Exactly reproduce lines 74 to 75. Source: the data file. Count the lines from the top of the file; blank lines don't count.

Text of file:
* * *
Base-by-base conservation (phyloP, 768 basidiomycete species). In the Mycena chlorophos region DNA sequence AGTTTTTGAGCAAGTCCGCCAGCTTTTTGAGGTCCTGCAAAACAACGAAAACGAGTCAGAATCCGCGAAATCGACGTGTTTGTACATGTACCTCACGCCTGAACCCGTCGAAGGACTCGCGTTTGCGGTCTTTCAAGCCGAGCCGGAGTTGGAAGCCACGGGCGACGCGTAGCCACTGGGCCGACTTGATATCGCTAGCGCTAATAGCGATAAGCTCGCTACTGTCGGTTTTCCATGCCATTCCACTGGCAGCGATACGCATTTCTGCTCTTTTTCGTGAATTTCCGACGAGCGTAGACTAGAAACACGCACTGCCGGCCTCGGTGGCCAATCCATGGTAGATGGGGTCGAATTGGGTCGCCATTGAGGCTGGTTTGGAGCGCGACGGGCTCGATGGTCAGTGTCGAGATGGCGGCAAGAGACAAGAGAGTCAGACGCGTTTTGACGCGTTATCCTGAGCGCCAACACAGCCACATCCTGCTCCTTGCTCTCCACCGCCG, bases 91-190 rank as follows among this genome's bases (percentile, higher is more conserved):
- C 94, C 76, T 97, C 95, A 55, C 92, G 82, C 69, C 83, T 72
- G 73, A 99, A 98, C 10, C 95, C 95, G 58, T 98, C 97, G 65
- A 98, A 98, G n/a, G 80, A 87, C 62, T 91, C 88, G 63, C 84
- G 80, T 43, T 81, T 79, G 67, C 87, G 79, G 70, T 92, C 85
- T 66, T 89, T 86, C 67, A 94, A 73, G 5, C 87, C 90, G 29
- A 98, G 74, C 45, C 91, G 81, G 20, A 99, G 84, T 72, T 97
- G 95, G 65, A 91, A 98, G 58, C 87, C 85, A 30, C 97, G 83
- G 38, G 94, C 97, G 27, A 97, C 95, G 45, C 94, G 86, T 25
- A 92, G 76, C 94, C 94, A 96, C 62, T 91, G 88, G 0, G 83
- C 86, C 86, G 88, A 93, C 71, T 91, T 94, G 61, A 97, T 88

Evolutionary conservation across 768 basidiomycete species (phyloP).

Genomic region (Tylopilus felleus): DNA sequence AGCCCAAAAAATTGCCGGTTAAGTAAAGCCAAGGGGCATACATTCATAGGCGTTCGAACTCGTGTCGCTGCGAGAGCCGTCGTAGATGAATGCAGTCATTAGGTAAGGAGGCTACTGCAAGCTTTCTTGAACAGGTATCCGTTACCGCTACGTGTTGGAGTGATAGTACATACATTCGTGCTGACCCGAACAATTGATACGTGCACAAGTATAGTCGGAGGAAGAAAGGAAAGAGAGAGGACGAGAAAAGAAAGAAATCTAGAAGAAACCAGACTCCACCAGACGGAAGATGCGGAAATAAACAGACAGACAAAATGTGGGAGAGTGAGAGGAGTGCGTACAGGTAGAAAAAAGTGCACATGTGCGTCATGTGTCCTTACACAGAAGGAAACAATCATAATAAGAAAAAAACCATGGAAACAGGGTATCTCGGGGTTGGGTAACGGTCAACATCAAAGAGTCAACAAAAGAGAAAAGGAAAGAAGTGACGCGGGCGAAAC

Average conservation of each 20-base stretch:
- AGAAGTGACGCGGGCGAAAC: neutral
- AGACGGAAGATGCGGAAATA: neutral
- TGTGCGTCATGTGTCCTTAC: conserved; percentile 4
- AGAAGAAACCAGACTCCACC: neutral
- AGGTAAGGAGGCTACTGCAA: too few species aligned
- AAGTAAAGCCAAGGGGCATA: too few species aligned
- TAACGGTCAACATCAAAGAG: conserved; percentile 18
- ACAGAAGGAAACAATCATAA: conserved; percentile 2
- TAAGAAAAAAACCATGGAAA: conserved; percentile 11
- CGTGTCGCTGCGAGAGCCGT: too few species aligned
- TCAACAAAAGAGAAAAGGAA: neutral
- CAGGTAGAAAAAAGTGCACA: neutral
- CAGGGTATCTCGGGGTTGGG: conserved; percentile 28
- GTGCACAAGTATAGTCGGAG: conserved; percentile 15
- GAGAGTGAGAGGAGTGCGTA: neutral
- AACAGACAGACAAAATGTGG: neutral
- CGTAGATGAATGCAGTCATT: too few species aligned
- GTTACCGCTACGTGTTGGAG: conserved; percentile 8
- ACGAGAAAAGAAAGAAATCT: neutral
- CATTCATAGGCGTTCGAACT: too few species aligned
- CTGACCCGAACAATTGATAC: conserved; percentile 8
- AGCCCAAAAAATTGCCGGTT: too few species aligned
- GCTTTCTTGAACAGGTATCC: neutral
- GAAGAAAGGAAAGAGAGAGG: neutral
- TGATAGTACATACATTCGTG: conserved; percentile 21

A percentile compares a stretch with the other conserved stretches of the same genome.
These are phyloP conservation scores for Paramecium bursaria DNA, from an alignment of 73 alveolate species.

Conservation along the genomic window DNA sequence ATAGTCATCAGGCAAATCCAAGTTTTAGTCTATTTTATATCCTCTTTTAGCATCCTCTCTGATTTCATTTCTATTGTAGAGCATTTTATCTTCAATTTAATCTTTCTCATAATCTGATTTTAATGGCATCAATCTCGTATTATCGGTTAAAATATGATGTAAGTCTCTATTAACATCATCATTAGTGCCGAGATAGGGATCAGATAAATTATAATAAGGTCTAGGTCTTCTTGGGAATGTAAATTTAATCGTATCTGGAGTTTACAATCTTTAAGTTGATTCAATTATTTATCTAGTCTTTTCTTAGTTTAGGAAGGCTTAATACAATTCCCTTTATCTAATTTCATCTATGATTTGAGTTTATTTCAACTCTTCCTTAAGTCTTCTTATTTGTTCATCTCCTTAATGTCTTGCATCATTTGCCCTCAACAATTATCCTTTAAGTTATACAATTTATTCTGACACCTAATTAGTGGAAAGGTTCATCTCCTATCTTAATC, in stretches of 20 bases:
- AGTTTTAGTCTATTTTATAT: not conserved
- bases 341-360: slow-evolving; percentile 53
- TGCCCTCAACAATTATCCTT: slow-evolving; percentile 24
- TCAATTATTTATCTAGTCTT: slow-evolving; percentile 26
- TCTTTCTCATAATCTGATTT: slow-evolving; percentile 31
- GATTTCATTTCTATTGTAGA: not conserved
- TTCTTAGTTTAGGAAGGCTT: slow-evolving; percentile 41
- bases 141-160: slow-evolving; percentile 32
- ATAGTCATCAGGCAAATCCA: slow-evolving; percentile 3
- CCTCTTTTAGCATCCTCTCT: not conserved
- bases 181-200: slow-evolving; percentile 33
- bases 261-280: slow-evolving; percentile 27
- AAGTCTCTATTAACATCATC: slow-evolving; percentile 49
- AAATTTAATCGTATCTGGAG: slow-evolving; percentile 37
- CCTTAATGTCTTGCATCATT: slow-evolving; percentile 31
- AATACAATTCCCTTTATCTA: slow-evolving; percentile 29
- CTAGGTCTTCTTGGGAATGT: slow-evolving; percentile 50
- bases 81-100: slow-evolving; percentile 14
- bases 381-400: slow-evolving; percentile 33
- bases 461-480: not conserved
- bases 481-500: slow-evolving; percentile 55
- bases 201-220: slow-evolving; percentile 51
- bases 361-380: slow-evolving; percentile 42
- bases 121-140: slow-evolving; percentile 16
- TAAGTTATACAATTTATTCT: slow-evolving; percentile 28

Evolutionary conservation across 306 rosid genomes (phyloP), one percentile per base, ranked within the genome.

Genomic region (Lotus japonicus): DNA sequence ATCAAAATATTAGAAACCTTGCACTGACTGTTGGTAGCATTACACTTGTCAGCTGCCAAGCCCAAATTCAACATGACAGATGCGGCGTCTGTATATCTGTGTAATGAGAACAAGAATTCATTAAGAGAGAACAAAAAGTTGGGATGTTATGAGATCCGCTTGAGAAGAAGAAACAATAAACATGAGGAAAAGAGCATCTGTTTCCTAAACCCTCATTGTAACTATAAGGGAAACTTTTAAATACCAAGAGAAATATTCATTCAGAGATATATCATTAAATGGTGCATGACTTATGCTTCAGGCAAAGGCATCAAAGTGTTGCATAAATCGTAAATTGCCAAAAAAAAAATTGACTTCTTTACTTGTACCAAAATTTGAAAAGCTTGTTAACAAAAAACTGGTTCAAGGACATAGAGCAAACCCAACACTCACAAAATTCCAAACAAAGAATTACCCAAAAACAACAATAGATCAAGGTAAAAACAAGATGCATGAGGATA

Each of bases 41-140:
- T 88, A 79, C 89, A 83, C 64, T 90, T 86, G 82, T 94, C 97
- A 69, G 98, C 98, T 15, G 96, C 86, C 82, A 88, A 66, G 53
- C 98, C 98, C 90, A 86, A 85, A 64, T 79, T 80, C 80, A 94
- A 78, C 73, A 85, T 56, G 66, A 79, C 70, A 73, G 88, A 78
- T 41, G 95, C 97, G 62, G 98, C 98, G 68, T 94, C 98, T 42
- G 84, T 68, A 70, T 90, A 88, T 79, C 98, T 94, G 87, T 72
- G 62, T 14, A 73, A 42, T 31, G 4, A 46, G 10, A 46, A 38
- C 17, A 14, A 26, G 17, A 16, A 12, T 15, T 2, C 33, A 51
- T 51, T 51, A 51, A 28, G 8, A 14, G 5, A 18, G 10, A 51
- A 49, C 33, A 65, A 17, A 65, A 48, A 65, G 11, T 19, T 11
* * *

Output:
- A 78, C 73, A 85, T 56, G 66, A 79, C 70, A 73, G 88, A 78
- T 41, G 95, C 97, G 62, G 98, C 98, G 68, T 94, C 98, T 42